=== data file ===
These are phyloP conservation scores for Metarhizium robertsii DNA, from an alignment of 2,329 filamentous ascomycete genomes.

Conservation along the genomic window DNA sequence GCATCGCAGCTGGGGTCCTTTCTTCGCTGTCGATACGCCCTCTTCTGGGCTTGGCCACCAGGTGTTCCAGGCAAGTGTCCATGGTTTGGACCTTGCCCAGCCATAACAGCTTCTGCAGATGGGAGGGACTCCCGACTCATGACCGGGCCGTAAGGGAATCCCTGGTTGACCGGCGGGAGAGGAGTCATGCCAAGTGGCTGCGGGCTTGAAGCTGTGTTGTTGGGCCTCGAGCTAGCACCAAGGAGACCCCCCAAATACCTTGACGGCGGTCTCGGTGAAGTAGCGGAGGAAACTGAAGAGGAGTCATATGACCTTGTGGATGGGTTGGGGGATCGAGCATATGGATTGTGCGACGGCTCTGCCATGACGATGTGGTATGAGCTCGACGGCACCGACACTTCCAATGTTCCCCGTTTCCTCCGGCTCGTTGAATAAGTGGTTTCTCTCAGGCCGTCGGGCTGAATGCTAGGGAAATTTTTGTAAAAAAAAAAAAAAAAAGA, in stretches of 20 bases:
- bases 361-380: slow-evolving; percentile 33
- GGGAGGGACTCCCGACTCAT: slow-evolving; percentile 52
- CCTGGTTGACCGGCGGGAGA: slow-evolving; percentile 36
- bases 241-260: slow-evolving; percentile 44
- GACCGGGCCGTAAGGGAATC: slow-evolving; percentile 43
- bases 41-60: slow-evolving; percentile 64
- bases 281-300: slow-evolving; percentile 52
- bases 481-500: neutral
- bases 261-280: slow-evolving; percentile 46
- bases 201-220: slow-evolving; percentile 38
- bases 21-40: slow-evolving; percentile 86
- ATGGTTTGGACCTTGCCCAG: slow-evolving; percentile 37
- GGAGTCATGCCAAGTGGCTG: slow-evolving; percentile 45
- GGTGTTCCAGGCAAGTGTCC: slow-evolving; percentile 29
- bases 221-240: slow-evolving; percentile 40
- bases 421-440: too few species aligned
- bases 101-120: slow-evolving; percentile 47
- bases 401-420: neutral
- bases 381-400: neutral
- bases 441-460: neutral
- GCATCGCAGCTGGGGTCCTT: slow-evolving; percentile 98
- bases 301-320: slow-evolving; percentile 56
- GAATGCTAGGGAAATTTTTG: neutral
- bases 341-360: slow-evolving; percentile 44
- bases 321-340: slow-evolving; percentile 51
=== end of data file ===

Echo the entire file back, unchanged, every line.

These are phyloP conservation scores for Metarhizium robertsii DNA, from an alignment of 2,329 filamentous ascomycete genomes.

Conservation along the genomic window DNA sequence GCATCGCAGCTGGGGTCCTTTCTTCGCTGTCGATACGCCCTCTTCTGGGCTTGGCCACCAGGTGTTCCAGGCAAGTGTCCATGGTTTGGACCTTGCCCAGCCATAACAGCTTCTGCAGATGGGAGGGACTCCCGACTCATGACCGGGCCGTAAGGGAATCCCTGGTTGACCGGCGGGAGAGGAGTCATGCCAAGTGGCTGCGGGCTTGAAGCTGTGTTGTTGGGCCTCGAGCTAGCACCAAGGAGACCCCCCAAATACCTTGACGGCGGTCTCGGTGAAGTAGCGGAGGAAACTGAAGAGGAGTCATATGACCTTGTGGATGGGTTGGGGGATCGAGCATATGGATTGTGCGACGGCTCTGCCATGACGATGTGGTATGAGCTCGACGGCACCGACACTTCCAATGTTCCCCGTTTCCTCCGGCTCGTTGAATAAGTGGTTTCTCTCAGGCCGTCGGGCTGAATGCTAGGGAAATTTTTGTAAAAAAAAAAAAAAAAAGA, in stretches of 20 bases:
- bases 361-380: slow-evolving; percentile 33
- GGGAGGGACTCCCGACTCAT: slow-evolving; percentile 52
- CCTGGTTGACCGGCGGGAGA: slow-evolving; percentile 36
- bases 241-260: slow-evolving; percentile 44
- GACCGGGCCGTAAGGGAATC: slow-evolving; percentile 43
- bases 41-60: slow-evolving; percentile 64
- bases 281-300: slow-evolving; percentile 52
- bases 481-500: neutral
- bases 261-280: slow-evolving; percentile 46
- bases 201-220: slow-evolving; percentile 38
- bases 21-40: slow-evolving; percentile 86
- ATGGTTTGGACCTTGCCCAG: slow-evolving; percentile 37
- GGAGTCATGCCAAGTGGCTG: slow-evolving; percentile 45
- GGTGTTCCAGGCAAGTGTCC: slow-evolving; percentile 29
- bases 221-240: slow-evolving; percentile 40
- bases 421-440: too few species aligned
- bases 101-120: slow-evolving; percentile 47
- bases 401-420: neutral
- bases 381-400: neutral
- bases 441-460: neutral
- GCATCGCAGCTGGGGTCCTT: slow-evolving; percentile 98
- bases 301-320: slow-evolving; percentile 56
- GAATGCTAGGGAAATTTTTG: neutral
- bases 341-360: slow-evolving; percentile 44
- bases 321-340: slow-evolving; percentile 51